1. Do you conder Palo Alto the ‘burbs? The local high paying jobs are cluding this concept.

            A few friends near PA are living in older houses that typical suburbia, but they have to pay SF prices plus 20% for it.

        2. The commute flow and the urban/suburban distinction are two different things, even though they often align. In the bay area there are two job centers with net positive inflow of workers: downtown SF and the valley centered around Sunnyvale and spread out for about ten miles or so along the main roads. The US Census defines MSAs by these areas that have a job core and surrounding area that net flows into the job core. That is why the bay area has two MSA while the NYC area has only one with nearly 20 million people and Chicagoland is also one MSA.
          I don’t know if there is any official or formal definition of a suburban area, but I think much of the central valley around Sunnyvale and some San Francisco neighborhoods are sub-urban density and configured and have demographics more like suburban neighborhoods than urban neighborhoods.
          FWIW, San Mateo County has a net outflow of workers to both SF and SC counties. The net outflow to SF is greater, which is why SM county is in the SF MSA instead of the SC MSA.

      1. I think the important point was “many peninsula cities”, not counties. If you want incredible price rises, just view the long term trends in Palo Alto and Menlo Park, even during the slowdown. Also, it is important to remember that the San Francisco Bay allows us to keep a smug feeling of price superiority since the poorer cities with higher minority populations are excluded from our high priced boasting.

        I do a lot of work in Los Angeles and don’t pretend to compare San Francisco to all neighborhoods of a county if over 9 million, but instead to similar demographic areas such as Santa Monica or other Westside locations, and their prices are just as high and still climbing.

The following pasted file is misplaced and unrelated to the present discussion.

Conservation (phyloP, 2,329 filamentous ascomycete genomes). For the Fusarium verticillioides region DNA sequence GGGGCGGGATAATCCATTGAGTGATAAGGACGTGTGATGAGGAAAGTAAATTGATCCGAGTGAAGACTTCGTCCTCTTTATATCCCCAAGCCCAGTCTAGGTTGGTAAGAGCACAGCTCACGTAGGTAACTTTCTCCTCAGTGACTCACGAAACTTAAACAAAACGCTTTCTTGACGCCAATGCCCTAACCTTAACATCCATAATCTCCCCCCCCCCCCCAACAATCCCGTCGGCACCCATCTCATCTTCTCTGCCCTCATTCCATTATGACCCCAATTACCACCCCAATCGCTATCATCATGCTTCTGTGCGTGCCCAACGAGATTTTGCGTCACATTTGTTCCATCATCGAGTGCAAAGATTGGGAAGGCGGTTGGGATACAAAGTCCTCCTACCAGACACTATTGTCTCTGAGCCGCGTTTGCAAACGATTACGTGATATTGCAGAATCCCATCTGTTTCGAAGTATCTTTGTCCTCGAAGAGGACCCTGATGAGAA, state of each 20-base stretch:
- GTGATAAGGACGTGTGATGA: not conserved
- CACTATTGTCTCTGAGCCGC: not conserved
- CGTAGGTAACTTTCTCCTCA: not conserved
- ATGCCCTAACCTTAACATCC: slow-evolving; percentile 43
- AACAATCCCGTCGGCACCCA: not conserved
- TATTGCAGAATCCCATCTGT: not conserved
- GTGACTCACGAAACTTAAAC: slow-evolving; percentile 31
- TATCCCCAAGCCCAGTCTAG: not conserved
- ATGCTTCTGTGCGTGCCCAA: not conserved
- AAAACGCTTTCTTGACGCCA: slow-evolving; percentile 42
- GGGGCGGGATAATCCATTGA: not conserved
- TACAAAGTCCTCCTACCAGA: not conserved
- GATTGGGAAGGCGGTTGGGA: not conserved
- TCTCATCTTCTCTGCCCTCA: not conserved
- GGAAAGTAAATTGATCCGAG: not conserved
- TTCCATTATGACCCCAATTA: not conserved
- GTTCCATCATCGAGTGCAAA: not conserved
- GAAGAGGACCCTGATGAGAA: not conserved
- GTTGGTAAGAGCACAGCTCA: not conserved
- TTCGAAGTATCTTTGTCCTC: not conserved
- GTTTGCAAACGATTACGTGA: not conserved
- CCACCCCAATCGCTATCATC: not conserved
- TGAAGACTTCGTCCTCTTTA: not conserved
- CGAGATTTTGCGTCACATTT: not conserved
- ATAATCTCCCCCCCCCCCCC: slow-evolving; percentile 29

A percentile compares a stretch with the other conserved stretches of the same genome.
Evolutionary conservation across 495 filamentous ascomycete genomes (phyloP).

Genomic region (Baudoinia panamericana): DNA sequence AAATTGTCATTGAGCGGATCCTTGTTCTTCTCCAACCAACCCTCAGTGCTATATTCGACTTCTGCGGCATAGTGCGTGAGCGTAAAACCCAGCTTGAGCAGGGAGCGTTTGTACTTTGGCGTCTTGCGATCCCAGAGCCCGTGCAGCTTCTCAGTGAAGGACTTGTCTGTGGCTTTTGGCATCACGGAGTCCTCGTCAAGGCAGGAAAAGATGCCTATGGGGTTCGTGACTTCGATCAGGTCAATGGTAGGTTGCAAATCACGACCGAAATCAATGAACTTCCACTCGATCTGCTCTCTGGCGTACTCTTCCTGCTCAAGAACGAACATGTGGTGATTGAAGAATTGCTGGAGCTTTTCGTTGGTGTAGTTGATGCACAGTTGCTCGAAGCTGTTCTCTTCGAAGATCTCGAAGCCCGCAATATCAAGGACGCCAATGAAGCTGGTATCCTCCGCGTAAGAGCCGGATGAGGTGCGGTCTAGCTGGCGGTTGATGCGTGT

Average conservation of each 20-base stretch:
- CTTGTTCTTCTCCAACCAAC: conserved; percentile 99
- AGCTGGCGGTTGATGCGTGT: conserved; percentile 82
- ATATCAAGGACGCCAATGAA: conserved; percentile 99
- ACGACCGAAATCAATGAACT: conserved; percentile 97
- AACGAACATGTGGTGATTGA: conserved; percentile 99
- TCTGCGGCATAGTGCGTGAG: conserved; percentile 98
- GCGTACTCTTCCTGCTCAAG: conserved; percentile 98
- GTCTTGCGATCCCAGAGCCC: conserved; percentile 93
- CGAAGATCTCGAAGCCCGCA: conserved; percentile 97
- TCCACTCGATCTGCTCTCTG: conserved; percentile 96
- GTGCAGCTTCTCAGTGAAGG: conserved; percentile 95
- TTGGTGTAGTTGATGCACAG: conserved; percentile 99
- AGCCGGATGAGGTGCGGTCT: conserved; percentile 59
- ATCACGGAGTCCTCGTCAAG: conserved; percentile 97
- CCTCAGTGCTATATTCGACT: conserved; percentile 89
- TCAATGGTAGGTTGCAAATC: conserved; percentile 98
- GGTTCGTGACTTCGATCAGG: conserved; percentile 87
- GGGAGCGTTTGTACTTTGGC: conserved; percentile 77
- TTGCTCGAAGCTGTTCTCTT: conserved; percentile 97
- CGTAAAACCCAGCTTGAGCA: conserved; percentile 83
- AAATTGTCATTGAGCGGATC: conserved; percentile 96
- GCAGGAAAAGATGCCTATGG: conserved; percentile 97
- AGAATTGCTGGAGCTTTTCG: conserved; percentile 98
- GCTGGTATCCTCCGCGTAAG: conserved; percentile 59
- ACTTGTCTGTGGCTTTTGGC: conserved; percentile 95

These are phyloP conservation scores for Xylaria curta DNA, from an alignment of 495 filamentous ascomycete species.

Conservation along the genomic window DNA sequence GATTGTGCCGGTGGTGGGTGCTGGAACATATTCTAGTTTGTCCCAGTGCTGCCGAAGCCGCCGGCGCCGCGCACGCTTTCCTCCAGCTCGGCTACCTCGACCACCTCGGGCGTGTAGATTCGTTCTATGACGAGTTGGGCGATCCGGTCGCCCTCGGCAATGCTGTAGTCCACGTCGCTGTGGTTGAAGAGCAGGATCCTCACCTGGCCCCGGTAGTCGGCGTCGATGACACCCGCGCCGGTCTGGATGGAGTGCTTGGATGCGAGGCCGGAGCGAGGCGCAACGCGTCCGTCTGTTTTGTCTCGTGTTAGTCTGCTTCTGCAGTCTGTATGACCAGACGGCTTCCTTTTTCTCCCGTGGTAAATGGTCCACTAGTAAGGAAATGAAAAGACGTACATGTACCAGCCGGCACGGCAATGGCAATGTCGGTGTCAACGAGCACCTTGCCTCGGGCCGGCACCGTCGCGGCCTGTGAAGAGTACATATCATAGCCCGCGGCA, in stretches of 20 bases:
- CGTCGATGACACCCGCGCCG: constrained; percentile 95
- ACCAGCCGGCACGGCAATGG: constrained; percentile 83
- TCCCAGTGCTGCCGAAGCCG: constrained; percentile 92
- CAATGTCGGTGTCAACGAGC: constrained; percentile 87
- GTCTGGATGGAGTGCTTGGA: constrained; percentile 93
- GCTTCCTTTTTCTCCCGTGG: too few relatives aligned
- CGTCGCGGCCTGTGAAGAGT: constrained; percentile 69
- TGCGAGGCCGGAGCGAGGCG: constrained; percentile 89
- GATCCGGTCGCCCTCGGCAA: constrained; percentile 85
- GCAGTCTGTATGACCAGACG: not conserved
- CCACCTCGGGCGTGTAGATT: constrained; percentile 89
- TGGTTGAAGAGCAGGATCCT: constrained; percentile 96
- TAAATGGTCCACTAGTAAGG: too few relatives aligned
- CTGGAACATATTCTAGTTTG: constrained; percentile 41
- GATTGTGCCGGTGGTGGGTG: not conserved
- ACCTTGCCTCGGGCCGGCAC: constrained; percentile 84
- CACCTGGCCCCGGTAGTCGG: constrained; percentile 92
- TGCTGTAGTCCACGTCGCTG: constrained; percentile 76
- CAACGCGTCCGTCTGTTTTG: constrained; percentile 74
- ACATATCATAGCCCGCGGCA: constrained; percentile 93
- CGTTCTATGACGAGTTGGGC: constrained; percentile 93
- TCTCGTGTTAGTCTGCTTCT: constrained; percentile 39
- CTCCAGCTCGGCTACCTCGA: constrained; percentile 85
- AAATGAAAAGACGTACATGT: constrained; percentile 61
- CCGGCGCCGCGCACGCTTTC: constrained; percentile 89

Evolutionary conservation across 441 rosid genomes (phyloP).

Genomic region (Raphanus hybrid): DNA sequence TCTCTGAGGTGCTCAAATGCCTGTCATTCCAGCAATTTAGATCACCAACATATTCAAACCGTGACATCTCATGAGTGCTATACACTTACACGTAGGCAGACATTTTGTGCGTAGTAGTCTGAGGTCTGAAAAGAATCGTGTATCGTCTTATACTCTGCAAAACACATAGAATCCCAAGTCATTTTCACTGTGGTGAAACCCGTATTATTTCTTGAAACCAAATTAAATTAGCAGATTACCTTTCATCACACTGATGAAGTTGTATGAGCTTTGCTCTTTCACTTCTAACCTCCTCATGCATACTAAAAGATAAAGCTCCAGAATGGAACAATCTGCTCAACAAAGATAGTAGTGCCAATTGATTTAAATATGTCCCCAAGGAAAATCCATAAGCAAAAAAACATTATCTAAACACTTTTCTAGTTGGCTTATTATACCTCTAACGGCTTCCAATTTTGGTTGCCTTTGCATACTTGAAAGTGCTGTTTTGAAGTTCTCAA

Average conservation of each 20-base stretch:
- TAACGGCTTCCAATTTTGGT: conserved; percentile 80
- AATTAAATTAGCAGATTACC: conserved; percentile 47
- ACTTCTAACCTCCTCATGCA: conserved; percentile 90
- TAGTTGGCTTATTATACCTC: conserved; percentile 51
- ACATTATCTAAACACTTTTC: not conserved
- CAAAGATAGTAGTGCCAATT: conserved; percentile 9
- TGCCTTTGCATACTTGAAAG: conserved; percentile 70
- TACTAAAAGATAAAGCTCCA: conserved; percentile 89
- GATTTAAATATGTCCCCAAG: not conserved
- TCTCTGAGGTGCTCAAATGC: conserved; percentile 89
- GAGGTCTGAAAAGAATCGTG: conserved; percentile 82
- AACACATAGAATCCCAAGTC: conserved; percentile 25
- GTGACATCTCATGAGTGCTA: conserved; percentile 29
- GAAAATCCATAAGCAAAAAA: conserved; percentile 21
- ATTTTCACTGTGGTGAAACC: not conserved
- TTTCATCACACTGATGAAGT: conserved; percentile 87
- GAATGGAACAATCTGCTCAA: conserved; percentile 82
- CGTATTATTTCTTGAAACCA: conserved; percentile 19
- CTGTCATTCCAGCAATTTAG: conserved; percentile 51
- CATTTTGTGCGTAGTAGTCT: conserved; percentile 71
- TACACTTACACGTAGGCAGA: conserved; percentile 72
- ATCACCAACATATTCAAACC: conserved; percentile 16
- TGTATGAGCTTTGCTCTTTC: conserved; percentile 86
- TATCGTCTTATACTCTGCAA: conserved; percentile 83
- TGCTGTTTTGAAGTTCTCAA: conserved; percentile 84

1. I guess SF per sq price is higher than San Mateo county. However, when comparing prices at county level, total price might be more interesting than per sf price since that’s the actual price people need to qualify based on income. People’s expectation of size and amenities is based on what’s available in their target locations. Per sq price is more useful when you compare historical price changes for the same location.

    1. Condo price might have risen more than houses. But since there are many brand new condos, you need to compare existing condo sales only to avoid distortion of high priced new condo sales.

  3. I think SF appreciation has been lagging peninsula and silicon valley for many decades. Silicon Valley used to be much much cheaper than SF, but now the price is comparable. Reasons are that higher income people preferred suburbs at first, later SF’s rent control helped to trap a large number of lower income residents.

    Now urban life is becoming popular. However, with rent control I see that demographics change slowly. Thus school performance will remain poor. Will this help to limit SF’s appreciation rate?

  4. Agree with BetterSF in that if one takes a long range view of Silicon Valley / Peninsula values vs. San Francisco, the appreciation has been much greater down south. I also think the point that one needs to look at similar housing products for a price comparison is valid. Where would I find a condo unit on the Peninsula to compare to the views and amenities of the Infinity or Four Seasons residences? I actually think San Francisco offers a better variety of condo choices than the Peninsula and therefore can understand why on a psf basis condos are more expensive here.